I am second to none in my admiration for Gordon [my favorites are LOVE OF MY YOUTH and SPENDING] but I confess she once too often got a bit pedantic in the novel, and peppered the history with one too many clichés of Spanish culture. Nonetheless, the novel is a good read and contains the lovely language and sharp commentary on humanity that makes Gordon so good. The novellas even better. 

19 June 2017


Mohsin Hamid
I'm a little late on this one. The buzz began the moment the novel was published and for good reason. Mohsin Hamid is an international best-selling author of immense talent and I am a huge fan of his THE RELUCTANT FUNDAMENTALIST. He has a way of talking about middle eastern culture with the ease of familiarity, but also in a way that evokes the most intense and revealing elements of lifestyle and tradition.

In EXIT WEST, Hamid sustains that intensity and the narrative prose is elegant. This novel is not high plot, don't expect that sort of page turner, and little mystery; rather the journey of two refugees, among many others, who find their way through metaphorical doorways from place to place and struggle to struggle, holding on to each other for dear life.

The sense of desperation is palpable although never deliberate. We feel what they feel, the mark of a skilled writer. And to feel the desperation of the millions of refugees and displaced persons in other parts of the globe is essential to maintain a connection to the harsh reality of the modern world. What happens to other human beings reflects on us all, and that perhaps is the primary message in the novel.

Saed for his part wished he could do something for Nadia, could protect her from what would come, even if he understood, at some level, that to love is to enter into the inevitability of one day not being able to protect what is most valuable to you.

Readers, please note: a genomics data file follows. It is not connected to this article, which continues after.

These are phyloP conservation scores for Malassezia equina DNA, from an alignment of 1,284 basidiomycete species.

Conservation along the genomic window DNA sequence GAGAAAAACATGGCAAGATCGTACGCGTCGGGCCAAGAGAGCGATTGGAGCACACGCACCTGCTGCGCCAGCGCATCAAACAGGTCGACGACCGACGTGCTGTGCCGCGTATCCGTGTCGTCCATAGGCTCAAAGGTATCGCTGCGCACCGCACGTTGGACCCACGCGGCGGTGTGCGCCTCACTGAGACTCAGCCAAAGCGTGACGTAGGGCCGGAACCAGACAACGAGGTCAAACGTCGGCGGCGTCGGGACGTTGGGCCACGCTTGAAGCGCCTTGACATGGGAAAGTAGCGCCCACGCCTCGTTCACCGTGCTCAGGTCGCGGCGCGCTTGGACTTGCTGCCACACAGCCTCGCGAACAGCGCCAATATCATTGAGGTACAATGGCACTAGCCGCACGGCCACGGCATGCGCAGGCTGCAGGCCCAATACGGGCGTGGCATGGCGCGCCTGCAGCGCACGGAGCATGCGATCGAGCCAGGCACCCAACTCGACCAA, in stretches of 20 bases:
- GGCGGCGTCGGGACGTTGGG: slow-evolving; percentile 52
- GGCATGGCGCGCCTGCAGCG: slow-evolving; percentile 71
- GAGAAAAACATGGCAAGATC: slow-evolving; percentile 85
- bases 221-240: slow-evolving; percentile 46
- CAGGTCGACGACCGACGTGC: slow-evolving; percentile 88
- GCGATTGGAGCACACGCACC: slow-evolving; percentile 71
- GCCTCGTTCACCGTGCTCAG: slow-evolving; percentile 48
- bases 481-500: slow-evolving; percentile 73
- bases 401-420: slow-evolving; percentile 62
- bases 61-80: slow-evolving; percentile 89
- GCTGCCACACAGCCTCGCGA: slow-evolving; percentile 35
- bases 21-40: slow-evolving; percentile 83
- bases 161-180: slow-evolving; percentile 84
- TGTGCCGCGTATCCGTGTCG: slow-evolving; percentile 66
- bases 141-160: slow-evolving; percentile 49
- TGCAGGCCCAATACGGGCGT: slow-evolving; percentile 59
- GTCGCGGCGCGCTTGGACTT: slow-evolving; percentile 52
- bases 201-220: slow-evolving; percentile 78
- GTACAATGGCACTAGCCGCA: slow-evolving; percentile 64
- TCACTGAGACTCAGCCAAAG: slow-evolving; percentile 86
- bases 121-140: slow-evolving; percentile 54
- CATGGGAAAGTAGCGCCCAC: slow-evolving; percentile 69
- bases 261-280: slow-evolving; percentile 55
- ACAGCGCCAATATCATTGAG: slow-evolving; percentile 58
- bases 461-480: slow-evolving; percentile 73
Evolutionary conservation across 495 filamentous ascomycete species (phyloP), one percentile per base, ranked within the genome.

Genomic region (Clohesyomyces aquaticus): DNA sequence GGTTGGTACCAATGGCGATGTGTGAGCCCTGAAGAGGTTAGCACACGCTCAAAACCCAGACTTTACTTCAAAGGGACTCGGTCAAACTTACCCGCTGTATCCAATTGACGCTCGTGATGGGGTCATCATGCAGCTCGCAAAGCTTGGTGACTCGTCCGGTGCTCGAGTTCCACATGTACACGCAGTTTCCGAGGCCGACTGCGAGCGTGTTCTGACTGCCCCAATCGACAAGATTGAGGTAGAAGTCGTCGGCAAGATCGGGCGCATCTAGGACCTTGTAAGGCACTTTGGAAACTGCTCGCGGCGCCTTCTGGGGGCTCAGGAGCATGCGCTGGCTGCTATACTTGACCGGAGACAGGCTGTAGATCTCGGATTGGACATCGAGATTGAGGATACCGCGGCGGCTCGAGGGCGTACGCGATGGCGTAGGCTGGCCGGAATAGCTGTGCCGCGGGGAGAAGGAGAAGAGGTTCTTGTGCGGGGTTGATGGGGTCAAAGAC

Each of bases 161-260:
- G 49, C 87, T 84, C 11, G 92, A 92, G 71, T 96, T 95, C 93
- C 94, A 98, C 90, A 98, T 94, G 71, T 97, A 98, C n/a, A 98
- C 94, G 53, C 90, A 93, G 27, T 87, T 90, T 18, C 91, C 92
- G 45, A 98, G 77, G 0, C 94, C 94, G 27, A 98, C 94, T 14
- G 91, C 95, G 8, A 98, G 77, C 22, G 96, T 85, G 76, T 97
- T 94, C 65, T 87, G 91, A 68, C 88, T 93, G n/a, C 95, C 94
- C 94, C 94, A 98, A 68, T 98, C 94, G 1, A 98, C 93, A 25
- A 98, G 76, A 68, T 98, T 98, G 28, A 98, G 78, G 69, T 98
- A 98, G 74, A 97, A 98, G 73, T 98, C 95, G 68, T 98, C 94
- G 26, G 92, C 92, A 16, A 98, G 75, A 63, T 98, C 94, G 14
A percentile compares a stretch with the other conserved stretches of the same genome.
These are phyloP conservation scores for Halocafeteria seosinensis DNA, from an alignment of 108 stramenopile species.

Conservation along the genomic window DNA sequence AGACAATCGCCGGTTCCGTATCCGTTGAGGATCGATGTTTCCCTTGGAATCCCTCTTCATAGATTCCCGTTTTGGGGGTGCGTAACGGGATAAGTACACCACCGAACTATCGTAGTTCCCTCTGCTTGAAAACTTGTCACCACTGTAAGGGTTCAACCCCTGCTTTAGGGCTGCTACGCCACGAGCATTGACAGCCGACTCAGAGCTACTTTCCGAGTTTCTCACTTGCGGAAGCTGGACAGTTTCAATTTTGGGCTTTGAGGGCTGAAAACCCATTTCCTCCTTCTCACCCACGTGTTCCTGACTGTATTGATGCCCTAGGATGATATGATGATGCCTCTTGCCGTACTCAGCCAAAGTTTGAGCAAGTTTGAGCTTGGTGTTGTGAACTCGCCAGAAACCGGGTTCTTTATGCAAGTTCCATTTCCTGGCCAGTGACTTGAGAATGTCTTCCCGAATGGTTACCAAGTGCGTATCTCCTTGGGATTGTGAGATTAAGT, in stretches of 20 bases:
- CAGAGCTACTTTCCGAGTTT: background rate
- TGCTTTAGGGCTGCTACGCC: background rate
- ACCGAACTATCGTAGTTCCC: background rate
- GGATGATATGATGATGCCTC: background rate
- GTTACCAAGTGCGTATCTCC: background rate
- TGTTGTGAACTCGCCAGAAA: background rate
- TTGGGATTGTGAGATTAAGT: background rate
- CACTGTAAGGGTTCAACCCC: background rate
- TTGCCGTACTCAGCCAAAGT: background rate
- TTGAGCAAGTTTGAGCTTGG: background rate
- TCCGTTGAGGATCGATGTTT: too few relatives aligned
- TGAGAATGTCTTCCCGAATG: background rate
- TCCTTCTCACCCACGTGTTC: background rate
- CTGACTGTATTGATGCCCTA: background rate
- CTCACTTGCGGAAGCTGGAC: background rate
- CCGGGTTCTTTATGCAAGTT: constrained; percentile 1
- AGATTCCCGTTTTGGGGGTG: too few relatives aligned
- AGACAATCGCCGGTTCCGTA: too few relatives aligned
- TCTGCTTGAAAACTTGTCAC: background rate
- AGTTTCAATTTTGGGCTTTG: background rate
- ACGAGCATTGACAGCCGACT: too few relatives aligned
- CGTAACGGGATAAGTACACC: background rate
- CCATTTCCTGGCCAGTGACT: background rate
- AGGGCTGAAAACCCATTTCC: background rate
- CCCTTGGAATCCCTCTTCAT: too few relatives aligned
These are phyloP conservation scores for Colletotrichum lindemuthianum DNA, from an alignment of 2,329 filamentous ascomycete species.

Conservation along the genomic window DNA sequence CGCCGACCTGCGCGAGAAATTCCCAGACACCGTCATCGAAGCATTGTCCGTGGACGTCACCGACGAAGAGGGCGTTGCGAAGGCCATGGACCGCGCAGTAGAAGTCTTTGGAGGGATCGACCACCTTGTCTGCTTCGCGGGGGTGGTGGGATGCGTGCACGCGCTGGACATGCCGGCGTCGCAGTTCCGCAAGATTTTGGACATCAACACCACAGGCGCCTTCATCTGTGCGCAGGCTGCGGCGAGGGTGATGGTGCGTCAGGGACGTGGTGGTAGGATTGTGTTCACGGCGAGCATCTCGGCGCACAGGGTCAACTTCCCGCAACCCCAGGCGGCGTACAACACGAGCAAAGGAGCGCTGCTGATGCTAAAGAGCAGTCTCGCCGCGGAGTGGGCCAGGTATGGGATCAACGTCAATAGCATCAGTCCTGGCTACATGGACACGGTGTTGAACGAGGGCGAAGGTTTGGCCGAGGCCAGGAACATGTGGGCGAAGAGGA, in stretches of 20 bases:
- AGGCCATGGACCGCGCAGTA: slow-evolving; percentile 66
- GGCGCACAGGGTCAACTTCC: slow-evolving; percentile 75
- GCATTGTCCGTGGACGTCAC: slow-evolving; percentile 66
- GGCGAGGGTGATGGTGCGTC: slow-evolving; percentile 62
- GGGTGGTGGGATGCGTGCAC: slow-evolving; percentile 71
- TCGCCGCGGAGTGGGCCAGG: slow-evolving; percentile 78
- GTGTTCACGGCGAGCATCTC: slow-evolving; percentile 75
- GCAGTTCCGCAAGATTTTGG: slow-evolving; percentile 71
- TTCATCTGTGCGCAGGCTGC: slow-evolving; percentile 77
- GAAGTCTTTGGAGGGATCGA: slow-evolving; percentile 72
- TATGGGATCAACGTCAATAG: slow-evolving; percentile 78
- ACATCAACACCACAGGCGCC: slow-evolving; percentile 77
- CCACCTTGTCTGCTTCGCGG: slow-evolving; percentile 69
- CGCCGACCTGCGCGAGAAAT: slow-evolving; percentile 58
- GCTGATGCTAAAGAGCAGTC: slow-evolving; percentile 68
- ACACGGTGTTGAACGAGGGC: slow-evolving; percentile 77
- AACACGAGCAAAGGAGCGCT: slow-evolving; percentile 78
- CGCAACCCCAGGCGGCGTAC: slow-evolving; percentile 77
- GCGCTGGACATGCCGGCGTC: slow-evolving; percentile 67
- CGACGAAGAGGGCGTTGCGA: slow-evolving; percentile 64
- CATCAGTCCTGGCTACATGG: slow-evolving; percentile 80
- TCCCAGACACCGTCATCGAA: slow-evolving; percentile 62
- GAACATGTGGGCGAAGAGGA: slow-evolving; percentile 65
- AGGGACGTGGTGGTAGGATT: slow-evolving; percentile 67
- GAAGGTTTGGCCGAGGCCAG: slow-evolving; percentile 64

Despite their profound connection, these lovers are disparate personalities. Their love affair defies the culture and, had they not chosen to run away together when their city is decimated by war, they might never have lasted long. He prays, she does not. He longs for family, she detaches. He holds to tradition, she seeks modernity. Together, however, they are one unit, and, just as Colson Whitehead created a railroad journey for slaves seeking freedom, Hamid has created a series of doors - one never knows what might be on the other side, what new danger or deprivation might exist - but the primal urge to keep moving, to seek a better life, is preeminent, and drives these characters toward their future.

To flee forever is beyond the capacity of most: at some point even a hunted animal will stop, exhausted, and await its fate, if only for a while. 

This is a short, propulsive read, and important for those who wish to think and feel beyond their comfort zone. Sit back and immerse yourself in the lovely language even as your heart aches for the too many who have few comforts, if any at all, and for all those for whom there is no exit to the west.

28 May 2017

Two Masters: Whitehead & Saunders

Two novels, two distinctly different writers, and two very different subjects, yet both get to the most profound human truths and both tell fantastically imaginative tales. Good bookends for philosophical readers and book groups who enjoy a challenge.

If you haven’t read this multiple award winning novel, read THE UNDERGROUND RAILROAD by Colson Whitehead. You’ve all heard of it I’m sure, compliments of Oprah, and stellar reviews, and you likely know that Whitehead transforms the allegorical railroad into a real railway line that transports slaves to freedom. Each stop along the way presents new challenges and sub-cultures and the ever-present question of who can you trust? A remarkable leap the reader accepts because Whitehead makes it work.